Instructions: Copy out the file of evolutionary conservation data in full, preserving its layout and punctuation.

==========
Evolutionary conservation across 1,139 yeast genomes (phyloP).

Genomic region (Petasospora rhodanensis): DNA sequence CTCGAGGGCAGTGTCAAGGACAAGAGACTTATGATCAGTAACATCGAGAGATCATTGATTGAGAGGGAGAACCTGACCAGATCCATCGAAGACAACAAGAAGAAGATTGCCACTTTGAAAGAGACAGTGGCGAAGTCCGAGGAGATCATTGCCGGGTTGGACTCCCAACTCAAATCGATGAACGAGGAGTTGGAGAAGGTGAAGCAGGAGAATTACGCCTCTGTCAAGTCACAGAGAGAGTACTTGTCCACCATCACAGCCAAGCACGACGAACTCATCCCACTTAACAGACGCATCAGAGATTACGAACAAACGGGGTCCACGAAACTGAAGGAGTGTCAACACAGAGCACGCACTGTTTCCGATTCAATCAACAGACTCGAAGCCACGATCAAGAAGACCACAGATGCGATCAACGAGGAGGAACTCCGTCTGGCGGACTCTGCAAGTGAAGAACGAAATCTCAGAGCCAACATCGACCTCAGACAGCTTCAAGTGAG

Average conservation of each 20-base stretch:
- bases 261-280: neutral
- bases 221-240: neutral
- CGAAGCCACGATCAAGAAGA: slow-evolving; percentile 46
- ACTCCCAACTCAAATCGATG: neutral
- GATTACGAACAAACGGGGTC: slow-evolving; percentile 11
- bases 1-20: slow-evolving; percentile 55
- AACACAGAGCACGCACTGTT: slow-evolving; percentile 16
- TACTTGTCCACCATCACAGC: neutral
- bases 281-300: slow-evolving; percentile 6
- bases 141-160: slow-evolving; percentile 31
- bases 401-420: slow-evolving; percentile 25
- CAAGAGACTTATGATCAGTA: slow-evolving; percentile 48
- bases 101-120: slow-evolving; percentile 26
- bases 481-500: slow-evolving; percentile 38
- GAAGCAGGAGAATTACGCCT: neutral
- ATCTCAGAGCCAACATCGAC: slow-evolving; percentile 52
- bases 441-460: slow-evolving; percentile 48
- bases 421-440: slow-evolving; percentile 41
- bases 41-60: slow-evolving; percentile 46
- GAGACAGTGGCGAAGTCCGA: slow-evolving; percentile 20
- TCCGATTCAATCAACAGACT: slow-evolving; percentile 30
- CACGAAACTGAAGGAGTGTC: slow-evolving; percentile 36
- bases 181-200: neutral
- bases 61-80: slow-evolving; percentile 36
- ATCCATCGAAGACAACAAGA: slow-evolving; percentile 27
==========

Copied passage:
Evolutionary conservation across 1,139 yeast genomes (phyloP).

Genomic region (Petasospora rhodanensis): DNA sequence CTCGAGGGCAGTGTCAAGGACAAGAGACTTATGATCAGTAACATCGAGAGATCATTGATTGAGAGGGAGAACCTGACCAGATCCATCGAAGACAACAAGAAGAAGATTGCCACTTTGAAAGAGACAGTGGCGAAGTCCGAGGAGATCATTGCCGGGTTGGACTCCCAACTCAAATCGATGAACGAGGAGTTGGAGAAGGTGAAGCAGGAGAATTACGCCTCTGTCAAGTCACAGAGAGAGTACTTGTCCACCATCACAGCCAAGCACGACGAACTCATCCCACTTAACAGACGCATCAGAGATTACGAACAAACGGGGTCCACGAAACTGAAGGAGTGTCAACACAGAGCACGCACTGTTTCCGATTCAATCAACAGACTCGAAGCCACGATCAAGAAGACCACAGATGCGATCAACGAGGAGGAACTCCGTCTGGCGGACTCTGCAAGTGAAGAACGAAATCTCAGAGCCAACATCGACCTCAGACAGCTTCAAGTGAG

Average conservation of each 20-base stretch:
- bases 261-280: neutral
- bases 221-240: neutral
- CGAAGCCACGATCAAGAAGA: slow-evolving; percentile 46
- ACTCCCAACTCAAATCGATG: neutral
- GATTACGAACAAACGGGGTC: slow-evolving; percentile 11
- bases 1-20: slow-evolving; percentile 55
- AACACAGAGCACGCACTGTT: slow-evolving; percentile 16
- TACTTGTCCACCATCACAGC: neutral
- bases 281-300: slow-evolving; percentile 6
- bases 141-160: slow-evolving; percentile 31
- bases 401-420: slow-evolving; percentile 25
- CAAGAGACTTATGATCAGTA: slow-evolving; percentile 48
- bases 101-120: slow-evolving; percentile 26
- bases 481-500: slow-evolving; percentile 38
- GAAGCAGGAGAATTACGCCT: neutral
- ATCTCAGAGCCAACATCGAC: slow-evolving; percentile 52
- bases 441-460: slow-evolving; percentile 48
- bases 421-440: slow-evolving; percentile 41
- bases 41-60: slow-evolving; percentile 46
- GAGACAGTGGCGAAGTCCGA: slow-evolving; percentile 20
- TCCGATTCAATCAACAGACT: slow-evolving; percentile 30
- CACGAAACTGAAGGAGTGTC: slow-evolving; percentile 36
- bases 181-200: neutral
- bases 61-80: slow-evolving; percentile 36
- ATCCATCGAAGACAACAAGA: slow-evolving; percentile 27